Anywhere you declare a parameter or a variable as an ArrayList<whatever>, you should change it to List<whatever> instead. This gives you maximum flexibility in passing references to these objects around in your program. If you write too much code that's specific to the ArrayList implementation type, you'll have a huge cleanup job later when you finally figure out that it would have been better if you had declared them as List instead.
 
Dave Tolls
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Carey Brown wrote:With one-to-many you could add a relationship table with a column for channel ID and another column for program ID.


One to many doesn't need a mapping table.
That's for many to many relationships.
One to many just needs an id on the "many" side.

However, I suspect that many to many is what is needed here...at least based on the number of channels that show CSI on Freeview!

Liutauras Vilda wrote:Of course this case doesn't demonstrate such risk very well as 'id' would be 0 anyway, but I think you understand what I mean.


In this case the id should be null.
The constructor with no id represents an object that hasn't been persisted to the database and so has no id yet.
You'll see it left alone in most models for this reason, since setting it to null is a bit pointless.
 
Liutauras Vilda
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Dave Tolls wrote:In this case the id should be null.
The constructor with no id represents an object that hasn't been persisted to the database and so has no id yet.
You'll see it left alone in most models for this reason, since setting it to null is a bit pointless.

And if there were or would be a theoretical need of 3rd constructor, for that would look wonky and not so explicit:

That version for me is more readable and tells the intention about the default values in case arguments were not supplied:

But yeah, I didn't take context of the problem in this case, well, at least OP can know about the difference of designing constructors in one or another way, that might would matter in other case.
 
Dave Tolls
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It's why, for JPA models, you tend to only see no args constructors.
Everything is set via the setters.
 
Juan Chris
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Thanks for the tips guys, I'll be reading about it. One thing I see a lot of people using and recommending is the approach: Model + DAO + Service. Inside the Service is where I should be calling more than one DAOs to get information from different places, I believe that makes sense.
 
Junilu Lacar
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Juan Chris wrote:Inside the Service is where I should be calling more than one DAOs to get information from different places, I believe that makes sense.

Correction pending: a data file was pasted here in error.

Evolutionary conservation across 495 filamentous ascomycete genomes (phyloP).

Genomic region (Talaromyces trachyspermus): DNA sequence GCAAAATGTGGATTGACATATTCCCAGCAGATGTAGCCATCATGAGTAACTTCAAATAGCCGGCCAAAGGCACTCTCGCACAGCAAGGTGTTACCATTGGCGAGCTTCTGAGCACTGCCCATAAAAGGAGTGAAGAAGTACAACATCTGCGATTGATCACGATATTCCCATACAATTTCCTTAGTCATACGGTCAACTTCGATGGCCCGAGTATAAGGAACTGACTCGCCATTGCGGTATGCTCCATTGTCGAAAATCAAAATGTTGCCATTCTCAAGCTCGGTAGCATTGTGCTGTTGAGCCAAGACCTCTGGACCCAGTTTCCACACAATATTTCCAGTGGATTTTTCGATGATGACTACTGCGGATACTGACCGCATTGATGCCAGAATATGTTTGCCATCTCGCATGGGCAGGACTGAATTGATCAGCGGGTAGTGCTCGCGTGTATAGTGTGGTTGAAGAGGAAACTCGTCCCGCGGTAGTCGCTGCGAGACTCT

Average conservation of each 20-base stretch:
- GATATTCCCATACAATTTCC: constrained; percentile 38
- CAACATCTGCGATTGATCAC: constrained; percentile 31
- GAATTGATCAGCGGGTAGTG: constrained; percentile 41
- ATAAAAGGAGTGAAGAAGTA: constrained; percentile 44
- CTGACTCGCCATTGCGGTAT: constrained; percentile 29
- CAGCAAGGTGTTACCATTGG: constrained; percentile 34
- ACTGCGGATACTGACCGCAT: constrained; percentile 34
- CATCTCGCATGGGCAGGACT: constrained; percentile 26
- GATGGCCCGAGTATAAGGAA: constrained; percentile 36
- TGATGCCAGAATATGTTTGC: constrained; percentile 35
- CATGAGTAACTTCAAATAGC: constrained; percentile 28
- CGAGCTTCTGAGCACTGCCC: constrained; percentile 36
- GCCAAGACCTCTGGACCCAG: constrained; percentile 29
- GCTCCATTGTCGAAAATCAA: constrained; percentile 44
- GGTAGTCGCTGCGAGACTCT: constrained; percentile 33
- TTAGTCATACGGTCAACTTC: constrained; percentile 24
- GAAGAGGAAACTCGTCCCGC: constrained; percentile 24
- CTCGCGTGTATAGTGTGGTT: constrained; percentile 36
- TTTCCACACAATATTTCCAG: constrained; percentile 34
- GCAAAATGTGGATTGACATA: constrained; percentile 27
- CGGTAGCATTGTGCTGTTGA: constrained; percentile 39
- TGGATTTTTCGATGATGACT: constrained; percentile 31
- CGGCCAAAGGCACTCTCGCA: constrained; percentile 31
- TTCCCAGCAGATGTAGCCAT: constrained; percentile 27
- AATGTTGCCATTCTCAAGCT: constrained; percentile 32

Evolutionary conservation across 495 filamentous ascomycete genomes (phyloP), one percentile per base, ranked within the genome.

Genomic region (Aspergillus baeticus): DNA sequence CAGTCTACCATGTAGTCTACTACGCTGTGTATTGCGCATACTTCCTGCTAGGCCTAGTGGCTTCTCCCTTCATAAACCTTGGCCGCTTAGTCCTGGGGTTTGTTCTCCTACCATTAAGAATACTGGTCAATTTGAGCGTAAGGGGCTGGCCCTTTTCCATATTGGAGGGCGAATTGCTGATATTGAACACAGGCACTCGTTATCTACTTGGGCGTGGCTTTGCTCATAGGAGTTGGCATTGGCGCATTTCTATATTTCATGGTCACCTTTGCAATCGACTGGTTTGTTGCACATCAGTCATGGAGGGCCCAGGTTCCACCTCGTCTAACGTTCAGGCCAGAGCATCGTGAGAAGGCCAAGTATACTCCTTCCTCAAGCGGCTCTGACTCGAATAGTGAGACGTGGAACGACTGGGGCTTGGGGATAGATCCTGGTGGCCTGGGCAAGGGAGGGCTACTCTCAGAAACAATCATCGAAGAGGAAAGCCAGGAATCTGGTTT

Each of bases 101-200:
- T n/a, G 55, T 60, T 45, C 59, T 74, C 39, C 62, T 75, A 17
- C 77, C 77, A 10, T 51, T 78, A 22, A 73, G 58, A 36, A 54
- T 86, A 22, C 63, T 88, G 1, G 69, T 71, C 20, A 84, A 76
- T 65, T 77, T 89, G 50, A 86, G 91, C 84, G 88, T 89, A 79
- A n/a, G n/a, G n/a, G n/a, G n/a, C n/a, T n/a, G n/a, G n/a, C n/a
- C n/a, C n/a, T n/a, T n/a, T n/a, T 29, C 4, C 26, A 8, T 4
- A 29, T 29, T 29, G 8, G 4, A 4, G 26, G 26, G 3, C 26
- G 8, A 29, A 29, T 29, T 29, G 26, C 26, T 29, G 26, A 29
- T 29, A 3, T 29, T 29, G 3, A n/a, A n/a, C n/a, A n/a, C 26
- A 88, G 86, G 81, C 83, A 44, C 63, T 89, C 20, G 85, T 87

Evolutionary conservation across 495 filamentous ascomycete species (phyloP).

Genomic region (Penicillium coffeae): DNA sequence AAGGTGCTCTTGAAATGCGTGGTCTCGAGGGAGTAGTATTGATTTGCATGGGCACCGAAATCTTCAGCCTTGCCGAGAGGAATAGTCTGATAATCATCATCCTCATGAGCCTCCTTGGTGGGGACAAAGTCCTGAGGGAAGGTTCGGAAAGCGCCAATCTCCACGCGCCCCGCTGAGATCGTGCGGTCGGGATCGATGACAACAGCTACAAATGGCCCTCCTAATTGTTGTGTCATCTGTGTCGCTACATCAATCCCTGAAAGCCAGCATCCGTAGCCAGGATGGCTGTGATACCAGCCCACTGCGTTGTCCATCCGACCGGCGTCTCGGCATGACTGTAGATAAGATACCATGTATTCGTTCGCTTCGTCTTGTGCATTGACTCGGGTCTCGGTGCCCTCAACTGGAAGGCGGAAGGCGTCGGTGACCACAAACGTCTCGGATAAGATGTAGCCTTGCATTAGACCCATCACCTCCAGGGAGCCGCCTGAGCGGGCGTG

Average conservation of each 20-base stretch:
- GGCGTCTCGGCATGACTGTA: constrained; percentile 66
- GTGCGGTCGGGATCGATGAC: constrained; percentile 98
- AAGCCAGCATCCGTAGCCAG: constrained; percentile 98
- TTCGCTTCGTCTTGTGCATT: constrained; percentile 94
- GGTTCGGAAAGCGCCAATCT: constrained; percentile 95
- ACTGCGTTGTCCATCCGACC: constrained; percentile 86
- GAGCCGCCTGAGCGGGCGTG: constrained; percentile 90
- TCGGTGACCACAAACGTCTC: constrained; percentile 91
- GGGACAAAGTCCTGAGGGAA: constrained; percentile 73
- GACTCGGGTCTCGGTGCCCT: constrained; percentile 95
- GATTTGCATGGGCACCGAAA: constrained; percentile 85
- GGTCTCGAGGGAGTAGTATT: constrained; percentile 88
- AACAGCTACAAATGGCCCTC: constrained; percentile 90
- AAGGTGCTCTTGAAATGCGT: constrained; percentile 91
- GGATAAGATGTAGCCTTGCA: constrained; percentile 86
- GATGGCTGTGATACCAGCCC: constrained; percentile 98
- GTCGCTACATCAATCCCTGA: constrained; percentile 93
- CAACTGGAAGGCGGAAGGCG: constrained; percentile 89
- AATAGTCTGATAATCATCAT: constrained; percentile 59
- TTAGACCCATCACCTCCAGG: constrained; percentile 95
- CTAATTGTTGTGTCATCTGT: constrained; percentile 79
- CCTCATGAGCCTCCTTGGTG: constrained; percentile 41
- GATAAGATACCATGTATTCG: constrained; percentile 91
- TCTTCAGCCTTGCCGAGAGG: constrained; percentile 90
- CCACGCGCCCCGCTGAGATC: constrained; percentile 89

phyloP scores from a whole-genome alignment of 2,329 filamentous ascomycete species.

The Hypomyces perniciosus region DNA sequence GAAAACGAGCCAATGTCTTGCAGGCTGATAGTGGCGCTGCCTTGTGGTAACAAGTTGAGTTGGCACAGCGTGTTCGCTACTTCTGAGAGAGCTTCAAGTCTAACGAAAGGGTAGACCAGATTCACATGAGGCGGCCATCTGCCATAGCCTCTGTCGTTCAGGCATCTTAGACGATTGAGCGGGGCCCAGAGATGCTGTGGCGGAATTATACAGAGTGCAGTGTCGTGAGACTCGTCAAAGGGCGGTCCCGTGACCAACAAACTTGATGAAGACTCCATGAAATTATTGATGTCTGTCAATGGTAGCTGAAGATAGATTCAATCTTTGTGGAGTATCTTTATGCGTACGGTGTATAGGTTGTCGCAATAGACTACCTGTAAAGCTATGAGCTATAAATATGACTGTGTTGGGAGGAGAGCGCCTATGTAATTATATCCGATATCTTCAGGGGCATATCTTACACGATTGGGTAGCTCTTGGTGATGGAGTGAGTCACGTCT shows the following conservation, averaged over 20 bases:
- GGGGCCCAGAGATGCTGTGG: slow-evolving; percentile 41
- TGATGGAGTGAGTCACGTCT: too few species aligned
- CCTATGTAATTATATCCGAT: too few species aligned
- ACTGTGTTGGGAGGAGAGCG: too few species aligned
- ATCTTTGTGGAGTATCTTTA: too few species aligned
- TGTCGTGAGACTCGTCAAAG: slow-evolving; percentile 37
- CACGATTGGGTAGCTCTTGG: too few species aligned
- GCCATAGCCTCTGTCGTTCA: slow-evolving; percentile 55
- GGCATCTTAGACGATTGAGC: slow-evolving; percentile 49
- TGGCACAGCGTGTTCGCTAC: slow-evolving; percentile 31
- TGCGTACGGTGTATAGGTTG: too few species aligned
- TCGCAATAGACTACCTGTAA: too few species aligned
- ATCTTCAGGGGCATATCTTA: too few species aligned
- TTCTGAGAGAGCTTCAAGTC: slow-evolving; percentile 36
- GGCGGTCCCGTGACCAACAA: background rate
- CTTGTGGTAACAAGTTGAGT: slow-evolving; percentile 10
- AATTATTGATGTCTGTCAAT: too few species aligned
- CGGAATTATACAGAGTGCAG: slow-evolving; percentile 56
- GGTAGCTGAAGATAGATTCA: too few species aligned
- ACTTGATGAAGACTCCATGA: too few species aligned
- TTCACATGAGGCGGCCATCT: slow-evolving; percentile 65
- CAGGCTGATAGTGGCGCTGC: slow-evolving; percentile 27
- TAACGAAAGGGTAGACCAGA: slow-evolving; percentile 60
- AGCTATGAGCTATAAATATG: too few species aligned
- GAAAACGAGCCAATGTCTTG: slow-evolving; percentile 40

That's the extra layer I was telling you about.  Architecturally, it would look more like  Model <--> Service <--> DAO <--> Persistent Store (DB, etc.)
 
Juan Chris
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Junilu Lacar wrote:
Juan Chris wrote:Inside the Service is where I should be calling more than one DAOs to get information from different places, I believe that makes sense.

That's the extra layer I was telling you about.  Architecturally, it would look more like  Model <--> Service <--> DAO <--> Persistent Store (DB, etc.)


First, what do you mean by this "<-->"?

Second, tell me if I'm wrong, but what I have in mind is:

- Model is just a skeleton that we use when we want to do a INSERT into the database or when we SELECT something from into. Of course, after we get our Model instance from the database we may use it as we please (using the methods defined in our Model class like `getName()`, `getBirthdate()`, etc) to do whatever our software needs.
- DAO interface have the methods header that must be implemented, `findAll()`, `findByCustomer(Customer customer)`, `findByWhatever(Whatever whatever)`, `insert(Whatever whatever)`, `update(Whatever whatever)`, `delete(Whatever whatever)`.
- DAO implementation is where we put the code that will talk to our data source, be it SQLite, MySQL, Oracle, XML, file, etc.
- Service is where we will have instances of one or more DAOImpl and use those to have Models to work with and do our business logic, e.g., we may use CustomerDAOImpl to retrieve some Customer and use TvPlanDAOImpl to retrive a TvPlan, do some `getId()` and store it into the table Subscription (two columns, FK customer_id and FK tvplan_id) using SubscriptionDAOImpl.

Is that right?
 
Carey Brown
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Juan Chris wrote:First, what do you mean by this "<-->"?

Bi-directional communication.
 
Junilu Lacar
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Carey Brown wrote:
Juan Chris wrote:First, what do you mean by this "<-->"?

Bi-directional communication.

More or less. I was thinking more along the lines of dependencies but communication is close enough  

Actually, now that you point that out, I guess it really should be a one way arrow from Service/DAO --> Model

You don't want your model to have a strong dependency on a Service or DAO. Domain objects should be fairly independent of infrastructure layer classes like DAO. Service classes kind of straddle the fence between the domain and infrastructure.